Lessons from COVID require tough questions
The government’s reaction to the COVID-19 pandemic was controversial and unprecedented, and it deserves thorough scrutiny. Welcome, then, is a new report published by a congressional committee that examined the U.S. response. Sen. Gary Peters (D-Mich.), who chairs the committee, claims the report’s recommendations would “ensure our nation can prevent the next crisis … from reaching this magnitude.”
Given that ambition, you might be surprised to learn that the report, despite its nearly 250 pages, is silent on the most important questions about our pandemic response. It does not address lockdowns, for example. Vaccine mandates receive no mention. Ignoring them leaves out significant negative effects the government’s response to COVID-19 had on some Americans.
You’ll find no cost-benefit analysis of lockdowns in the Peters report, nor answers to common questions Americans have asked themselves over the past couple years. Were lockdowns worth it? Will states close the schools again? Should we force people to keep apart and wear masks? What businesses should close first? Unfortunately, this two-year-long, congressional investigation did not produce answers, or hardly address, questions such as these.
To be fair, evaluating lockdown orders may be beyond the scope of the report. Local and state governments issued them, and they varied significantly. Some Americans endured months of severe restrictions on their everyday lives, especially those in Michigan, New York and California. Others, in South Dakota, Texas and Florida, experienced only short-lived or no shutdowns. Pandemic responses differed dramatically within states, too; some cities, counties and school districts took drastic actions and others did nothing.
Without a review of lockdowns, the report’s findings are not very useful. They do highlight some important failures of the federal government in the early days of the pandemic. This is the closest the report gets to addressing lockdowns. It retells how some federal officials argued early on that lockdown-type orders might extinguish the virus. The president does not have the authority to issue such orders, however. He could not require states to lock down.
The federal government’s limited role is not lost in the report. It recognizes that public health “operates predominantly at the local level, with the majority of states having locally governed health departments.” The report’s focus on the federal government’s COVID response severely limits its value in helping to prepare for the next pandemic.
But even its value here is suspect. The 17 recommendations the report offers, written in technocratic code, sound like deck chairs being rearranged. We should “reassess … organizational structure to improve coordination,” “clarify agency roles,” “strengthen and coordinate … capabilities” and “establish safeguards and processes.” While these may look good on paper, what they mean in the real world is anyone’s guess. Federal bureaucrats could claim to accomplish these without doing much of anything.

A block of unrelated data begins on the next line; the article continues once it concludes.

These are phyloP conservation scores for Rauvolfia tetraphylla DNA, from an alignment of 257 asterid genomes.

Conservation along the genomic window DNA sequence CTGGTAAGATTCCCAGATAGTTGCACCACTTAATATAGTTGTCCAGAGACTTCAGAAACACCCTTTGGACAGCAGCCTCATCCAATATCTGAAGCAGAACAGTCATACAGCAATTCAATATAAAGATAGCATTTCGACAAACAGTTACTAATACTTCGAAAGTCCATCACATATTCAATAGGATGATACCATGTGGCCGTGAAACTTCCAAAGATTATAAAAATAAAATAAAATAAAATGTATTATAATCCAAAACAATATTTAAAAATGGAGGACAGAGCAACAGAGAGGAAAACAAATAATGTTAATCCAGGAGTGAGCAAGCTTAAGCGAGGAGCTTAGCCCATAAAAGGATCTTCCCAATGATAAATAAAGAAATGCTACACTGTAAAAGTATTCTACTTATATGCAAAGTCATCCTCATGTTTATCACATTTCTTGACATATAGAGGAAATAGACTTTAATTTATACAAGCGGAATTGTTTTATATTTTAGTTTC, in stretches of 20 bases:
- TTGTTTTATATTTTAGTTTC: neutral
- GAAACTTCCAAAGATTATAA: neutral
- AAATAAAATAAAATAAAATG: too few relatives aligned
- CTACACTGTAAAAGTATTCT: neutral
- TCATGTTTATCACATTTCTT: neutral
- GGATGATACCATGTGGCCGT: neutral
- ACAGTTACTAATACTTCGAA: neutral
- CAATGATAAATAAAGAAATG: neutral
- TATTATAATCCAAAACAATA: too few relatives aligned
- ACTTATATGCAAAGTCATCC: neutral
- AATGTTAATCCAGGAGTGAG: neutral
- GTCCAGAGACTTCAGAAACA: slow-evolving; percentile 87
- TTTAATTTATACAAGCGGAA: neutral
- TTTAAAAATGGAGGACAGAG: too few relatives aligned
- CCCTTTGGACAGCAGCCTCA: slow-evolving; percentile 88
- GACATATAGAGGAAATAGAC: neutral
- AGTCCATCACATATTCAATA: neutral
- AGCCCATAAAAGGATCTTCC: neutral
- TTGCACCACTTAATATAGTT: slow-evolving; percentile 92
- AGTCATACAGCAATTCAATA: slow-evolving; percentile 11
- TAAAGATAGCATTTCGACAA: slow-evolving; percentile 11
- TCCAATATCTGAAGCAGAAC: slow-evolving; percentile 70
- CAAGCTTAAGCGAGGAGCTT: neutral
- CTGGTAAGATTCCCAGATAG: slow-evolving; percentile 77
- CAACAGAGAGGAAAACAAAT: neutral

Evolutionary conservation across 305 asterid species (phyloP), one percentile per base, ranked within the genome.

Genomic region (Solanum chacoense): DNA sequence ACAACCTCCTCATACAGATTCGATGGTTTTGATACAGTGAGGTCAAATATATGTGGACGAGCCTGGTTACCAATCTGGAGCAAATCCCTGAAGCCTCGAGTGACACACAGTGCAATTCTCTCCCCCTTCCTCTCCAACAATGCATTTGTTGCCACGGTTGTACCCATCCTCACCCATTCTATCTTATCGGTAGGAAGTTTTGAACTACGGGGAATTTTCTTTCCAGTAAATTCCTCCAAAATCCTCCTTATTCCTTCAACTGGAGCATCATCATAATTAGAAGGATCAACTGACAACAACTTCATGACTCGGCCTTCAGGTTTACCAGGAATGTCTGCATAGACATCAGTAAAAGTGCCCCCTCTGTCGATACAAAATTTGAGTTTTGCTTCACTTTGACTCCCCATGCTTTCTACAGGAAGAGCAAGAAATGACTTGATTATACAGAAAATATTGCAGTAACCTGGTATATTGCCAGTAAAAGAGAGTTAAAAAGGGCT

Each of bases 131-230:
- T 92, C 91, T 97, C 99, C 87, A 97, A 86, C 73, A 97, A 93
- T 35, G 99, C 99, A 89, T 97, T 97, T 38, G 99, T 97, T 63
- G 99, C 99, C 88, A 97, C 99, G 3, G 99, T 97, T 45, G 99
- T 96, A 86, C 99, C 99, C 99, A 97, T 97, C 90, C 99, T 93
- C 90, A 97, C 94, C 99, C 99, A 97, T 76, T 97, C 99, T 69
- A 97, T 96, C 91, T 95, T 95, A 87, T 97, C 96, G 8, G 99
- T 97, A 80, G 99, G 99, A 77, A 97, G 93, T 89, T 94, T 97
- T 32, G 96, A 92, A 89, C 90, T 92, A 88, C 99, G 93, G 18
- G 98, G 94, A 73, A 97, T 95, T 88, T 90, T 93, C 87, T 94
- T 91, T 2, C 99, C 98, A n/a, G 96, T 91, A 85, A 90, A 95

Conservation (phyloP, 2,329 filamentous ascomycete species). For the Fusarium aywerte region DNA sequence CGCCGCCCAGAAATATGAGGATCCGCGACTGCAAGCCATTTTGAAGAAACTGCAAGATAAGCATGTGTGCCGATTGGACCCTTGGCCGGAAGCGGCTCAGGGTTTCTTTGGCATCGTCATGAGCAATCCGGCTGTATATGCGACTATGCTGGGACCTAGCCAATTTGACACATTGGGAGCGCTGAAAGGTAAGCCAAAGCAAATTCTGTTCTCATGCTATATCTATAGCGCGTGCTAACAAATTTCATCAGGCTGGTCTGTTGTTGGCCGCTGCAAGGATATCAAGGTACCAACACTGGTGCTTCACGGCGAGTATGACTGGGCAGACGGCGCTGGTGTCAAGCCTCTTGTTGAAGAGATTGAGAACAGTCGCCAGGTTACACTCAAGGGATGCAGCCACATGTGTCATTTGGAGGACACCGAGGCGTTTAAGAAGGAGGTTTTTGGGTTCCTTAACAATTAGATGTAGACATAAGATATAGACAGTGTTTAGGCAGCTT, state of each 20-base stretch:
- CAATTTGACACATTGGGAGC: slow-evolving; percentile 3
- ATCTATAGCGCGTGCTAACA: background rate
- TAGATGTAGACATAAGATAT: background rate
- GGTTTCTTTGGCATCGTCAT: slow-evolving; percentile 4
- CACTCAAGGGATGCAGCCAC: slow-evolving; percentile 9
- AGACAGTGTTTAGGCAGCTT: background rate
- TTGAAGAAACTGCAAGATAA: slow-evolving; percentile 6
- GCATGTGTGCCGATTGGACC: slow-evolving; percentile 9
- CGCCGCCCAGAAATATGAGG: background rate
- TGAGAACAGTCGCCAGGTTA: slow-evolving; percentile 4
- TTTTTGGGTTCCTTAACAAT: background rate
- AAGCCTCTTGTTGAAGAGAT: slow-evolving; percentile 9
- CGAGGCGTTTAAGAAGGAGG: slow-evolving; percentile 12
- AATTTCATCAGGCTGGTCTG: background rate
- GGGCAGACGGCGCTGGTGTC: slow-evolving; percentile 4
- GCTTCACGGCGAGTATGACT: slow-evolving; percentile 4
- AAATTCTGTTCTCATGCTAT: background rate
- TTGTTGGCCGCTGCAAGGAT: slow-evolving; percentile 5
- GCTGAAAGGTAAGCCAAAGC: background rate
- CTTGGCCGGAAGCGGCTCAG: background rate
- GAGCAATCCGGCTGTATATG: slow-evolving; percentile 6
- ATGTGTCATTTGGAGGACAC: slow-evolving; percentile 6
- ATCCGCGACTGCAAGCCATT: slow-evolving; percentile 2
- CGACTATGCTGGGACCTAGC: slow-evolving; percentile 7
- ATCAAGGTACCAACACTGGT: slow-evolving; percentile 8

The chief recommendation is to “invest in sustainable multi-year funding for public health emergency preparedness.” The benefits of preparing are obvious, but it is unlikely that more money will accomplish much. The report itself suggests this.
The Peters report calls the U.S. “historically unprepared” for COVID-19, but details a significant amount of preparedness. Indeed, it describes a cottage industry of emergency planning within the federal government. Three departments maintained five pandemic-specific emergency plans. Preparation exercises were routine: The Centers for Disease Control and Prevention (CDC) did 15 exercises from 2010-2019, while the Department of Health and Human Services (HHS) did 11. The Food and Drug Administration (FDA) conducted at least three per year between 2014 and 2019.
In fact, the report recalls that, just months before the world learned about COVID-19, the federal government ran its most extensive pandemic exercise ever, codenamed Crimson Contagion. It was a “multi-state, whole-of-government simulation … to test the nation’s response to a novel influenza virus pandemic.” The exercise was well-suited for COVID, based on a “fast-spreading airborne influenza virus scenario that originated in China.” If this is insufficient preparation, what exactly would it take for the federal government to be adequately prepared — even more exercises?
Despite focusing its recommendations on tweaking the federal bureaucracy, the Peters report casts doubt on the value of its own advice. It acknowledges that the government’s COVID failures “were previously anticipated in pandemic response assessments.” Nothing was done about them, apparently. Further, the report points out the “continued failure to learn from prior crises,” noting that HHS received 115 recommendations for improving its emergency response since 2007. It took no action on two-thirds of them. Why should we expect something different this time?
Most people want to move on from the challenging past couple of years. That’s understandable, especially considering the unprecedented disruptions and sacrifices forced on livelihoods, children’s education, social relationships and our mental and emotional health. To its credit, the Peters report recognizes some of these costs, but it falls flat in helping to prepare for the next pandemic. A complete review of all the COVID-19 mistakes is needed, and policymakers need to find a way to prevent them from happening again.
Michael Van Beek is the director of research at Mackinac Center for Public Policy in Midland, Mich.
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